David Noonan has presented his work in solo exhibitions at David Kordansky Gallery, Los Angeles (2006) ; HOTEL, London (2005) ; Foxy Production, New York (2004) ; or Roslyn Oxley9 Gallery, Sydney (2002, 2003, 2005), and the Monash University Museum of Art in Melbourne presented David Noonan : Films and Paintings 2001-2005 in 2005. He has participated in group shows at Tate Modern, London (2006) ; PBICA, Palm Beach, FL (2005); The Metropolitan Museum of Photography, Tokyo (2004) ; Tate Britain, London (2003) ; Museo Nacional Centre de Arte Reina Sofia, Madrid (2002) ; Istanbul Biennial (2001) ; and Witte de With, Rotterdam (1999), among others.

This project has been assisted by the Australian Government through the Australia Council, its principal arts funding and advisory body. Special thanks to Foxy Production, HOTEL, David Kordansky Gallery, Roslyn Oxley9 Gallery, Uplands Gallery, and the lenders to the exhibition.


Daniel Dewar and Gregory Gicquel

Sculptures, tuning, hand-mades, ready-mades and haikus…
A duo of unusual sculptors, Daniel Dewar & Grégory Gicquel cultivate the art of telescoping allied with a popular and hybrid conception of the work of art. Since they presented their portable sawmill Echo PPK, and various “hand-made” objects – Nike shoes, a BMX bicycle frame – the work of Daniel Dewar and Grégory Gicquel has gradually shifted towards different areas, different formal worlds, while remaining attached to the practice of sculpture and the production of “ready-hand-mades”. How is it possible to come up with a work that involves both craftsmanship and industry, art and design, pop and conceptual art? These are the questions the two Frenchmen seem to ask, not hesitating to use multiple references to the world of popular hobbies such as fishing, surfing, car tuning/styling and skating. Nineteenth-century Japanese culture also serves as a source of inspiration in their approach, reflected in some of the titles of their works that come in the form of short poems, or haikus: La couleur vert détachée de la montagne suit le mouvement de la truite prise (Sekite Hara) [The silhouetted green of the mountain follows the movement of the caught trout] is the title of an improbable totemic sculpture combining wood and wool. Thus through a universe that is simultaneously conceptual, narrative and close to science-fiction, Daniel Dewar and Grégory Gicquel succeed in creating stories involving an elephant and a geisha, a car and a piercing or even a pearl necklace and motorbike helmets, overturning the codes of contemporary sculpture in the process.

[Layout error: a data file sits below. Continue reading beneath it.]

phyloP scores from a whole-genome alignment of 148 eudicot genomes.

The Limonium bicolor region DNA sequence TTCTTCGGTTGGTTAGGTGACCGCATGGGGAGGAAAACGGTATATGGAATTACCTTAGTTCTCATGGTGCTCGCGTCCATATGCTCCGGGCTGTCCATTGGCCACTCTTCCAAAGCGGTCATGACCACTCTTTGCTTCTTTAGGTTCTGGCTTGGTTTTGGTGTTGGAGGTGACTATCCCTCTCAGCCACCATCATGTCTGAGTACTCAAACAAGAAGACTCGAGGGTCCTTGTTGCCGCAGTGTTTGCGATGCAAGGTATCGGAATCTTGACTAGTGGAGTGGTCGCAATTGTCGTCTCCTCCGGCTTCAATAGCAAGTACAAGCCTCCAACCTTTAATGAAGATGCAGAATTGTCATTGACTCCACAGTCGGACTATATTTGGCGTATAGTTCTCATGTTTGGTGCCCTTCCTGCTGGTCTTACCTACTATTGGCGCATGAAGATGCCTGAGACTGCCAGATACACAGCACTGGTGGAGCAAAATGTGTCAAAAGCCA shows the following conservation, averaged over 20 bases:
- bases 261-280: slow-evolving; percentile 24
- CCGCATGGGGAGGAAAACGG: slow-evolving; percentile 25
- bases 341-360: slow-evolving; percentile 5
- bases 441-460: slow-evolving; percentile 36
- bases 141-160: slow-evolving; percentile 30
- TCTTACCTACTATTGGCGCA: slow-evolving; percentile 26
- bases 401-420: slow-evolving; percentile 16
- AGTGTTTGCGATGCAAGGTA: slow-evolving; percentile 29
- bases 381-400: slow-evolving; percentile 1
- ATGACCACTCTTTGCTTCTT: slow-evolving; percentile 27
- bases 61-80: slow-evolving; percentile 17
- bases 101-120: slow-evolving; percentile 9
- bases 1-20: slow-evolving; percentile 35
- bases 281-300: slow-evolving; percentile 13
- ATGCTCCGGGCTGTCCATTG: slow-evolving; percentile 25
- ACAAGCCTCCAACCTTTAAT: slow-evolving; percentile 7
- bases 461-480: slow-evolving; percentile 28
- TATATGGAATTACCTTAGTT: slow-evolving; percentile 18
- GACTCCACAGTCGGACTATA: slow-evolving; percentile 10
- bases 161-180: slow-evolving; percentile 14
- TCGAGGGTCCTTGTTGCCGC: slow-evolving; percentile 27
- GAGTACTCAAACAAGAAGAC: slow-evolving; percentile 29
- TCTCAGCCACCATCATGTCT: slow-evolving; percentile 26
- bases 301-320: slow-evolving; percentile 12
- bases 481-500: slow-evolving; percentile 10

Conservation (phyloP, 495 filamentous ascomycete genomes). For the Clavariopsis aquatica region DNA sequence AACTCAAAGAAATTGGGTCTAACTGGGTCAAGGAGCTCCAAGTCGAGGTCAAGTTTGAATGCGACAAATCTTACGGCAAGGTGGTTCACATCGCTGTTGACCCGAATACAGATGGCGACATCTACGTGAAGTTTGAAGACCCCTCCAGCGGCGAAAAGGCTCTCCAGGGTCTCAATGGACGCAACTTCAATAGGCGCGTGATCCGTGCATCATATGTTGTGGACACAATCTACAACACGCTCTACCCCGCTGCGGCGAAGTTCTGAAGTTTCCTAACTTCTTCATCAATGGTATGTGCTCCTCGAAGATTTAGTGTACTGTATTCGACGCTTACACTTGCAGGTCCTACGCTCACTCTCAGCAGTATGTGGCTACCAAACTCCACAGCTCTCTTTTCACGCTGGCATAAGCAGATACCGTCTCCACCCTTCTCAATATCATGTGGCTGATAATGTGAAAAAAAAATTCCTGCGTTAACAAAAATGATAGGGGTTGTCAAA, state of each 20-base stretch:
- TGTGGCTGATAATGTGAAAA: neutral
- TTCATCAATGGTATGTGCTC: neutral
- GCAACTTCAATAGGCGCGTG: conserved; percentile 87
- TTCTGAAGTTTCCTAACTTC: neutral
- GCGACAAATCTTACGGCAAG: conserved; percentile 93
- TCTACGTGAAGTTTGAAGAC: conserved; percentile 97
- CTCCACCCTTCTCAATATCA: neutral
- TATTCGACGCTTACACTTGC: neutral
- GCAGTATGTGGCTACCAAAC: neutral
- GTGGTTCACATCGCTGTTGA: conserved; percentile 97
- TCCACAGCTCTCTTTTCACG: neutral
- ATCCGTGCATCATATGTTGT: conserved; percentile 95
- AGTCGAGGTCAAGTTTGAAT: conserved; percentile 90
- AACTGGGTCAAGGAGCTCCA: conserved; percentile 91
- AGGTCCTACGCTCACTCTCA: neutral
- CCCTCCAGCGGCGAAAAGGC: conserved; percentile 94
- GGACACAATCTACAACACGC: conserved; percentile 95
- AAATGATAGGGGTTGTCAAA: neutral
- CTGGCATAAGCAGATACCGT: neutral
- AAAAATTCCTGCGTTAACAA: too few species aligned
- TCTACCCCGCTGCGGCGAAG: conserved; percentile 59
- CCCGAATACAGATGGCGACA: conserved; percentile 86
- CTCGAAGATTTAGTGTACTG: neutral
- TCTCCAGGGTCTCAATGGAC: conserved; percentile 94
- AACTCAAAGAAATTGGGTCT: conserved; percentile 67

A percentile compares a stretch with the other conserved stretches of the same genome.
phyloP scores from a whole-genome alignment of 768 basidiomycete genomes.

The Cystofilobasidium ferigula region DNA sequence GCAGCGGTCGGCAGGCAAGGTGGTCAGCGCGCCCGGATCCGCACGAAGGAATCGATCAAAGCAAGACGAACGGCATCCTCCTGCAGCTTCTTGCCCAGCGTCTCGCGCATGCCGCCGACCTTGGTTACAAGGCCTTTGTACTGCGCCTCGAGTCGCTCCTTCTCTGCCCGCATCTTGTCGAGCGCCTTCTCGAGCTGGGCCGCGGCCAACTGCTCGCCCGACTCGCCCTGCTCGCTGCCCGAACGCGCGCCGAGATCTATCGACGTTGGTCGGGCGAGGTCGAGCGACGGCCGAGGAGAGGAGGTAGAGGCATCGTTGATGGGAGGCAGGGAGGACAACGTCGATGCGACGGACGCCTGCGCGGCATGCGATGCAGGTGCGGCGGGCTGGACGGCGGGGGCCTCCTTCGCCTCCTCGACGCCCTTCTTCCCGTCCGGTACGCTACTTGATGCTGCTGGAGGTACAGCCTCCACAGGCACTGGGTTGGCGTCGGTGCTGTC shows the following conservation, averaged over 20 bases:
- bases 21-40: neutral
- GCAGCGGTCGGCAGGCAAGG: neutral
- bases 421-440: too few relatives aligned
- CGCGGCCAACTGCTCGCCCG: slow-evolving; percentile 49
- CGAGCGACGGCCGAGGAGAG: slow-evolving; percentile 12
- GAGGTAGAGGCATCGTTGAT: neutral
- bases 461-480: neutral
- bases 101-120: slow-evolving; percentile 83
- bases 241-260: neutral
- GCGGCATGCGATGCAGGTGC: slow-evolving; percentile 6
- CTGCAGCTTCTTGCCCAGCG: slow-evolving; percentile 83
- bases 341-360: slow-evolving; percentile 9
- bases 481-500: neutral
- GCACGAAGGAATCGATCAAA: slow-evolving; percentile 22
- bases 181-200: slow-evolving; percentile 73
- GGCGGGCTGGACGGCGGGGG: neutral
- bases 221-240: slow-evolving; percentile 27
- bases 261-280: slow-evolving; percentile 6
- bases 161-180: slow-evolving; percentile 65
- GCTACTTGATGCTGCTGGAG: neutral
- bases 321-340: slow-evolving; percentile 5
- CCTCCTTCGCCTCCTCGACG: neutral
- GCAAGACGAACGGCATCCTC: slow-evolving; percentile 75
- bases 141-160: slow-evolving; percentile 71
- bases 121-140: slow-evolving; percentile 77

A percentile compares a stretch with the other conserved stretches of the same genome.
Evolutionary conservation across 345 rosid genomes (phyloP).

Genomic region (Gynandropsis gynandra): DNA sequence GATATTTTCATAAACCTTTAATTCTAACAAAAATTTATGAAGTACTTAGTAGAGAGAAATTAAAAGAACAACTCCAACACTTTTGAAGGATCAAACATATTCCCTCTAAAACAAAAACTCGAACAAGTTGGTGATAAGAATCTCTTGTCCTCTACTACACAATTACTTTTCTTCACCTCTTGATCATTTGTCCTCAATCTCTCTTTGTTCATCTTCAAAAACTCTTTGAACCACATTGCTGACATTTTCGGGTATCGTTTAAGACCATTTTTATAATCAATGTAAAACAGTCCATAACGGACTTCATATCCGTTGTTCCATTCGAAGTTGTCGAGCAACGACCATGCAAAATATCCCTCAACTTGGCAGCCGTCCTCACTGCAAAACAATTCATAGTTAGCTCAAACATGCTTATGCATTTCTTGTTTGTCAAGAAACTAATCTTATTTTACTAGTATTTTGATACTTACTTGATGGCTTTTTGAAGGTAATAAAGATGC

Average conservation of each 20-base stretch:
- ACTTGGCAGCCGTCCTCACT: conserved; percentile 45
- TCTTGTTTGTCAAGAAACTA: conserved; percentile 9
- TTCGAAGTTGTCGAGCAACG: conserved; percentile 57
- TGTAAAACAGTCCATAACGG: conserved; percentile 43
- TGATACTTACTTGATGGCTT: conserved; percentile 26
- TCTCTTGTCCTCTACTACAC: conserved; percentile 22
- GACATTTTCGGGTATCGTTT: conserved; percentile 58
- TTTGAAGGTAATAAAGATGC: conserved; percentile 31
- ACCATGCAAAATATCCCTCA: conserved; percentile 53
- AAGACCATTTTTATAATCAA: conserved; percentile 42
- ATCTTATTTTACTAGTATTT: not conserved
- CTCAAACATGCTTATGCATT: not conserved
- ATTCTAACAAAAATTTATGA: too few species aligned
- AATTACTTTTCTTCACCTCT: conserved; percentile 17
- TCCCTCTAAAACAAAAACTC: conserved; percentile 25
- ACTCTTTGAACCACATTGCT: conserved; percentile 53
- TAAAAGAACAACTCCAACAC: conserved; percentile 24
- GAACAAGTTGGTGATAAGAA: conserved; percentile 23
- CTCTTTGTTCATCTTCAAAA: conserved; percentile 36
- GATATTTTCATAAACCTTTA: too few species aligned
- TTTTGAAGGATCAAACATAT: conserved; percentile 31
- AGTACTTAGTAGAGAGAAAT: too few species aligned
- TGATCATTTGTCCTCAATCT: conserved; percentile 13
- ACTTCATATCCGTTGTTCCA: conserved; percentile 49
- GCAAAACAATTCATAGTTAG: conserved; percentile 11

Daniel Dewar and Grégory Gicquel have collaborated since studying together at Art College in Rennes. Their work has already been exhibited at Frac Pays de Loire, the Galerie Edouard Manet in Gennevilliers, 40 M CUBE in Rennes and more recently at Instants Chavirés in the context of the Seine Saint Denis Biennial. The exhibition at the Palais de Tokyo is their first solo exhibition at a Paris institution.

Image: David Noonan

Opening: march 22, 2007

Palais de Tokyo
13, avenue du President Wilson - Paris

dal 24/11/2015 al 9/1/2016

Attiva la tua LINEA DIRETTA con questa sede